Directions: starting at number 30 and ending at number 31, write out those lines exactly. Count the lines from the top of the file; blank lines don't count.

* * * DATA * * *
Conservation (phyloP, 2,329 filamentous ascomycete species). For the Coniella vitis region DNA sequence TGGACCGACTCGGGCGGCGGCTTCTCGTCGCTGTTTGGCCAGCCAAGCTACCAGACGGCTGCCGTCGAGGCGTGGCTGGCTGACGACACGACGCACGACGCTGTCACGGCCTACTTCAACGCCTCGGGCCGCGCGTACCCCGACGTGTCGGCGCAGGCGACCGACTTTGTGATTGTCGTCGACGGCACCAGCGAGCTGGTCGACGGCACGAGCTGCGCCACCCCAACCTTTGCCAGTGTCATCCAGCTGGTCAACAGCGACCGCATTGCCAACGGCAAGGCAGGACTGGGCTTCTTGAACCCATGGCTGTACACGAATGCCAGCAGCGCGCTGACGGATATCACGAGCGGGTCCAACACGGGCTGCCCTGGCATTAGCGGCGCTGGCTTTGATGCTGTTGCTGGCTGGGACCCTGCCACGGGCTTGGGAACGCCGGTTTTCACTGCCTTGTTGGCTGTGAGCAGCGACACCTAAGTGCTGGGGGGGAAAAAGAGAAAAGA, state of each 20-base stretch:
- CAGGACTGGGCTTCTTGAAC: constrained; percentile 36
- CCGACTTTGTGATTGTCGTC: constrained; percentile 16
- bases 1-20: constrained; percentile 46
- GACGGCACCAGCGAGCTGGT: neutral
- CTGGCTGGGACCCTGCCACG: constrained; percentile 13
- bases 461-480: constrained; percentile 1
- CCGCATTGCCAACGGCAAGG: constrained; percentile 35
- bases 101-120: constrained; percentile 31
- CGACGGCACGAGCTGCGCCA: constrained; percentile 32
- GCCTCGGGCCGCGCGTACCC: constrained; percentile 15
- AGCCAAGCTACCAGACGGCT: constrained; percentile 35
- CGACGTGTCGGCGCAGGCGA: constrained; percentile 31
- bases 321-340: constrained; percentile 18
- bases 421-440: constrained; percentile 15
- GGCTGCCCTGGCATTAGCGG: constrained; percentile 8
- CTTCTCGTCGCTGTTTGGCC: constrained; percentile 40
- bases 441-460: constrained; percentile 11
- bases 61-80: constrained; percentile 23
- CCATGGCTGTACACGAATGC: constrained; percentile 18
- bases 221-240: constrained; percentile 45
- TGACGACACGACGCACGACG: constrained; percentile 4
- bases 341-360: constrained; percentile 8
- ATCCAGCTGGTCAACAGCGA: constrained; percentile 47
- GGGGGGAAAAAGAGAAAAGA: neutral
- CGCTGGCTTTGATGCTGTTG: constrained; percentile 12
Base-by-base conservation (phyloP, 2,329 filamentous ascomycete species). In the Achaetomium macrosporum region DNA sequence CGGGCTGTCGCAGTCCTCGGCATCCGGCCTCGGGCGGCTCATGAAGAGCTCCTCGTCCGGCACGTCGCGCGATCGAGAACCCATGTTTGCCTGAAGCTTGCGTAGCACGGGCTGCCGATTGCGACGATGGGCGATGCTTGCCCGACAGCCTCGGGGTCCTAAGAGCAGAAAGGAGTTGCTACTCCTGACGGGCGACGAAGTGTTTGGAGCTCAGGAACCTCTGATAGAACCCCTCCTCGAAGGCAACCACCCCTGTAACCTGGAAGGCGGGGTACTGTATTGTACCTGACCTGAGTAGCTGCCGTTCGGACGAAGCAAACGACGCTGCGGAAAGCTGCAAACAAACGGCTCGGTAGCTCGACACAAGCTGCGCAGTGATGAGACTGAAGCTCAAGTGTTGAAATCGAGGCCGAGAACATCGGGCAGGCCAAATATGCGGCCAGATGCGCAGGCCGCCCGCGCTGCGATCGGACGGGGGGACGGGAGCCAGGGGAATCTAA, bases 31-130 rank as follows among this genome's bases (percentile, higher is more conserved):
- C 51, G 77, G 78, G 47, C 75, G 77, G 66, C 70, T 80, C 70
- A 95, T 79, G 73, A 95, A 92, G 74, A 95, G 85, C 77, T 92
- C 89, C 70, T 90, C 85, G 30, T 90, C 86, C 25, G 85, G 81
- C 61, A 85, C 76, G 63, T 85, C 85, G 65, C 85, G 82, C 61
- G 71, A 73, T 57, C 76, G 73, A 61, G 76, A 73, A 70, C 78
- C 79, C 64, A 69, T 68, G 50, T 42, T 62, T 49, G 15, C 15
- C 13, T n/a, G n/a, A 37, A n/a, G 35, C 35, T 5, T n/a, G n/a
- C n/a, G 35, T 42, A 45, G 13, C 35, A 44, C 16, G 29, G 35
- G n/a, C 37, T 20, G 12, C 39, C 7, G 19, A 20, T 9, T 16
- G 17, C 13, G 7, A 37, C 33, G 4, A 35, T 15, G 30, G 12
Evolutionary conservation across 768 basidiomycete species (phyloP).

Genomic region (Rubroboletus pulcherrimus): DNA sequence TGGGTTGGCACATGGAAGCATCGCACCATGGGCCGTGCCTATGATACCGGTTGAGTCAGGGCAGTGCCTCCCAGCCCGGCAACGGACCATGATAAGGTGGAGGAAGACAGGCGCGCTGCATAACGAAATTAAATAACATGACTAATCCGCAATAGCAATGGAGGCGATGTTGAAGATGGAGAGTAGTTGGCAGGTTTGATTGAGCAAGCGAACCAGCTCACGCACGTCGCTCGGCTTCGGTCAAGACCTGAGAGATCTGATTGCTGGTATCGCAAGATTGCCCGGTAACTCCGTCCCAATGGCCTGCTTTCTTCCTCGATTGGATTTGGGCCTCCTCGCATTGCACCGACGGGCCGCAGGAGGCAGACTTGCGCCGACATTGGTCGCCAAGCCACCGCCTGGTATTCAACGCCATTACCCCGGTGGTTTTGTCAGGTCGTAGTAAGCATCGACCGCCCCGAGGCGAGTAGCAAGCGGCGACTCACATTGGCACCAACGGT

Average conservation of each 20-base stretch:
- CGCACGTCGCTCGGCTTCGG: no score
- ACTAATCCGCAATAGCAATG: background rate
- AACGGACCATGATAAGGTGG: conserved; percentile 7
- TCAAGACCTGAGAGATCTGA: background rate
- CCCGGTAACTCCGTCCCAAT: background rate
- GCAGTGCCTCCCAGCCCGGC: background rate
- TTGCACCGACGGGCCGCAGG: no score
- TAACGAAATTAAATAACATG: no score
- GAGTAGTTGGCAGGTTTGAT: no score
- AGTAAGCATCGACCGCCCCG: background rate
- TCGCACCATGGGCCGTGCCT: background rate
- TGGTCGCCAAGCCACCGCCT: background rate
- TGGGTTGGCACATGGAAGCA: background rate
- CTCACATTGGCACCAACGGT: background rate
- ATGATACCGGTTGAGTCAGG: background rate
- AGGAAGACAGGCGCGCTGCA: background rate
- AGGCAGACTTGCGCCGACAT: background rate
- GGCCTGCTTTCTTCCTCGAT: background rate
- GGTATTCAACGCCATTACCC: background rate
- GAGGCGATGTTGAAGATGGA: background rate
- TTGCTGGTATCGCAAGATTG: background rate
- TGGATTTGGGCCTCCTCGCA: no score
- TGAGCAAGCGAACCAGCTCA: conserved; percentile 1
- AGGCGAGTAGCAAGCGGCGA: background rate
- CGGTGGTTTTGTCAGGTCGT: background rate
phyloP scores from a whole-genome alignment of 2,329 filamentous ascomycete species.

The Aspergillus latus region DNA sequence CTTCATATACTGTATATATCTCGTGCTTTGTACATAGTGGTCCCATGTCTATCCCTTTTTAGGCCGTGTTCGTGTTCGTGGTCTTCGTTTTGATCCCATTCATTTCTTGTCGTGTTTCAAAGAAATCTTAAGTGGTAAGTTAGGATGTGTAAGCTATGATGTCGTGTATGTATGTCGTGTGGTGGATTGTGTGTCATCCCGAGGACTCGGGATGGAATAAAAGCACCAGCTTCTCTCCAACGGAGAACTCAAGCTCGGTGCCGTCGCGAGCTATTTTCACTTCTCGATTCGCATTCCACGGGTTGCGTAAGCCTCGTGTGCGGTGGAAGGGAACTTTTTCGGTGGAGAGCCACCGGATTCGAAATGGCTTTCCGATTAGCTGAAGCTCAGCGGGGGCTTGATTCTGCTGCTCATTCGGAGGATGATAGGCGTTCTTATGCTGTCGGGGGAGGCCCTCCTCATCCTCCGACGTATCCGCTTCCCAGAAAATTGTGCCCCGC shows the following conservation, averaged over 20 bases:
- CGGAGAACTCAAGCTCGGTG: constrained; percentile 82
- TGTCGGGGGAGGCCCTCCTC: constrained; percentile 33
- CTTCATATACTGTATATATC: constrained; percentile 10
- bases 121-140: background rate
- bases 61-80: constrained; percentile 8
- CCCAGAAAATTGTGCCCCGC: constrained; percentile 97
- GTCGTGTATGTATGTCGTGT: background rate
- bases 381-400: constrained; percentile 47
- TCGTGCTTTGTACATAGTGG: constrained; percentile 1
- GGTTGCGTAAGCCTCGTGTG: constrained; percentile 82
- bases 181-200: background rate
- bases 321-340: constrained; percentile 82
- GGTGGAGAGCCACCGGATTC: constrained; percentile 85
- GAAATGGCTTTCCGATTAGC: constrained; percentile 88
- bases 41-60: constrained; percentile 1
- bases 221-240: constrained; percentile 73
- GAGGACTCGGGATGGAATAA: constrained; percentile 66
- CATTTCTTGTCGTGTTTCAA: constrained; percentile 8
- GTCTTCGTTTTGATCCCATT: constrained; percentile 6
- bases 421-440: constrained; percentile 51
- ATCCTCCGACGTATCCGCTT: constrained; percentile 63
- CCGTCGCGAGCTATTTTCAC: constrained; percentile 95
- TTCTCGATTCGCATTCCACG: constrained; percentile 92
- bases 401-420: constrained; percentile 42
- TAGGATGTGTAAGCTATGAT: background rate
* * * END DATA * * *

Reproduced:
- C 89, C 70, T 90, C 85, G 30, T 90, C 86, C 25, G 85, G 81
- C 61, A 85, C 76, G 63, T 85, C 85, G 65, C 85, G 82, C 61